In the practice of handling business disputes, questions regarding the innerworkings of an entity inevitably come up. Business owners want to know the value of the entity in which they have an ownership stake, whether it is making profit distributions, and how corporate funds are being handled.
These questions often lead to a “push-pull” in business litigation between companies and owners regarding access to corporate books and records. On the one hand, a company wants to run its business without getting mired in data requests. On the other hand, owners of a company want information about how that company is running. Our business litigation lawyers have justified both positions, always depending upon the circumstances.
So, can an owner of a closely held company get access to that company’s books and records? The answer is that it depends, but here are a few factors that will impact the outcome:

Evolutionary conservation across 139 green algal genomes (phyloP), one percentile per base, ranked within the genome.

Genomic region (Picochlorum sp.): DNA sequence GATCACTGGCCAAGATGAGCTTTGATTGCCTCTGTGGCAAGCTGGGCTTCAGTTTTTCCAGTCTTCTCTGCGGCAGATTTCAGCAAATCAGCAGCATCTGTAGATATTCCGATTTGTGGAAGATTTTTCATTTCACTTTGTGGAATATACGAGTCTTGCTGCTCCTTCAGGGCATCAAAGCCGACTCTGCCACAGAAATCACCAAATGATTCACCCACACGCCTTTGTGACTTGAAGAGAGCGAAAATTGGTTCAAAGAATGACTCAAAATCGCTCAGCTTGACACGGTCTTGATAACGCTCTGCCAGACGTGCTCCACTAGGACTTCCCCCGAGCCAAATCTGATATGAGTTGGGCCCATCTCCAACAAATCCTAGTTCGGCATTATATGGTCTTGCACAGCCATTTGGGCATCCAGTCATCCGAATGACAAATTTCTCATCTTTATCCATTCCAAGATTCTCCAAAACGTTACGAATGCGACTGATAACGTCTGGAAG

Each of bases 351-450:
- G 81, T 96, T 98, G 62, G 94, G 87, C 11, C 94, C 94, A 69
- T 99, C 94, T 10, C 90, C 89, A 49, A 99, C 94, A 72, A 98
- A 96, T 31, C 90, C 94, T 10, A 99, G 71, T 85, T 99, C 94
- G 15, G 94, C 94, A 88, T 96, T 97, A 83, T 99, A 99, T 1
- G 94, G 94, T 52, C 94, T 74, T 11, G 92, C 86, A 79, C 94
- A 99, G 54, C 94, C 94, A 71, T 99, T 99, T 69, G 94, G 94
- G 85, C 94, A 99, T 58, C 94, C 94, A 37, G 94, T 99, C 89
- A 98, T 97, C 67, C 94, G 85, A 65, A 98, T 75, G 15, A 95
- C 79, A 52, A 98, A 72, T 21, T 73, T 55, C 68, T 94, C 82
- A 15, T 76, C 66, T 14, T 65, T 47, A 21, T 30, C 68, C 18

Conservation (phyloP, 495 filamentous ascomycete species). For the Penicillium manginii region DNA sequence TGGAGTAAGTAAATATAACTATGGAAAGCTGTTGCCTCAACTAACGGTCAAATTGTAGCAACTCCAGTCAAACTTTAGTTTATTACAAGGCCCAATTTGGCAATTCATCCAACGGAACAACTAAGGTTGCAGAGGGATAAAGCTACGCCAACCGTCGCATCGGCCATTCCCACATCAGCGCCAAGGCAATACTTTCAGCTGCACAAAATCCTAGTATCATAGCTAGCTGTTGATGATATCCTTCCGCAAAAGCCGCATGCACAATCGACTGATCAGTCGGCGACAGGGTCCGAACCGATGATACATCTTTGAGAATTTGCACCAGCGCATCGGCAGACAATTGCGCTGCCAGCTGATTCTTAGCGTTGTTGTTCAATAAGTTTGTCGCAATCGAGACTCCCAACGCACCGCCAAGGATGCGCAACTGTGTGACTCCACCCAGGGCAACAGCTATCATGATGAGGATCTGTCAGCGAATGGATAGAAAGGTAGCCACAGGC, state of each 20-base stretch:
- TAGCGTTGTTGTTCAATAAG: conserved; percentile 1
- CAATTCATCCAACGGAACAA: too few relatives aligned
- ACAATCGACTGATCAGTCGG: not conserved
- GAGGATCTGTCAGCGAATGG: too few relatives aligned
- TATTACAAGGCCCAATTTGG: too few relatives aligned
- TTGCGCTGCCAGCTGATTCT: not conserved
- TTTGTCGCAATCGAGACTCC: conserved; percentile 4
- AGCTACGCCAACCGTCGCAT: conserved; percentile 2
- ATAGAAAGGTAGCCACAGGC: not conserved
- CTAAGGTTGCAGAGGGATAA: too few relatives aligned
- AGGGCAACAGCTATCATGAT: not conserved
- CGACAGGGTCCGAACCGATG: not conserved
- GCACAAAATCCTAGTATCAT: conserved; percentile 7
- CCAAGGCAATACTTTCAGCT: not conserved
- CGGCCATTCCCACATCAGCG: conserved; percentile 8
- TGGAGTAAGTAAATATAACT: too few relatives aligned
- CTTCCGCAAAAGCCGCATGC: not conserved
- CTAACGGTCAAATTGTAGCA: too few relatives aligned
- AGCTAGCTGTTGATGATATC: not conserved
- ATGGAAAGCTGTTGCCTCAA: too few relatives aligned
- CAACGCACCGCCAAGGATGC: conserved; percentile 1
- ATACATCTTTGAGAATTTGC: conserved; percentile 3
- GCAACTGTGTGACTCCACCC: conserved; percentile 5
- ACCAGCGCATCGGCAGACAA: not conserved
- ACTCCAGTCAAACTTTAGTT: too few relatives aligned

- What is the owner’s percentage of ownership in the entity, and how long has that owner had such an ownership interest? In some cases, this impacts what information the owner is entitled to. For instance, to have a statutory right to inspect books and records in Texas, a shareholder of a corporation must either (1) have held the shares for at least 6 months or (2) be at least a 5% owner.
- What is the purpose of the request for information? Is it to value shares, investigate corporate misconduct, or otherwise? An owner must have an articulable “proper” purpose to justify accessing corporate records.
- What sort of a business entity are we talking about? Is it a limited liability company (LLC), a corporation, or a partnership? The type of entity affects an owner’s statutory right to inspect company records.
- What do the organization’s documents say about books and records inspections? Oftentimes, a company agreement will speak to this very issue.
- How broad is the request? The narrower it is, the more likely access will be granted.
In commercial litigation, these factors will impact whether and to what extent the owner of a closely held company can access that entity’s business information and corporate books and records. Be sure your legal advisor considers each one.
BoyarMiller’s commercial litigation attorneys have experience across a wide range of business disputes. Contact us for more information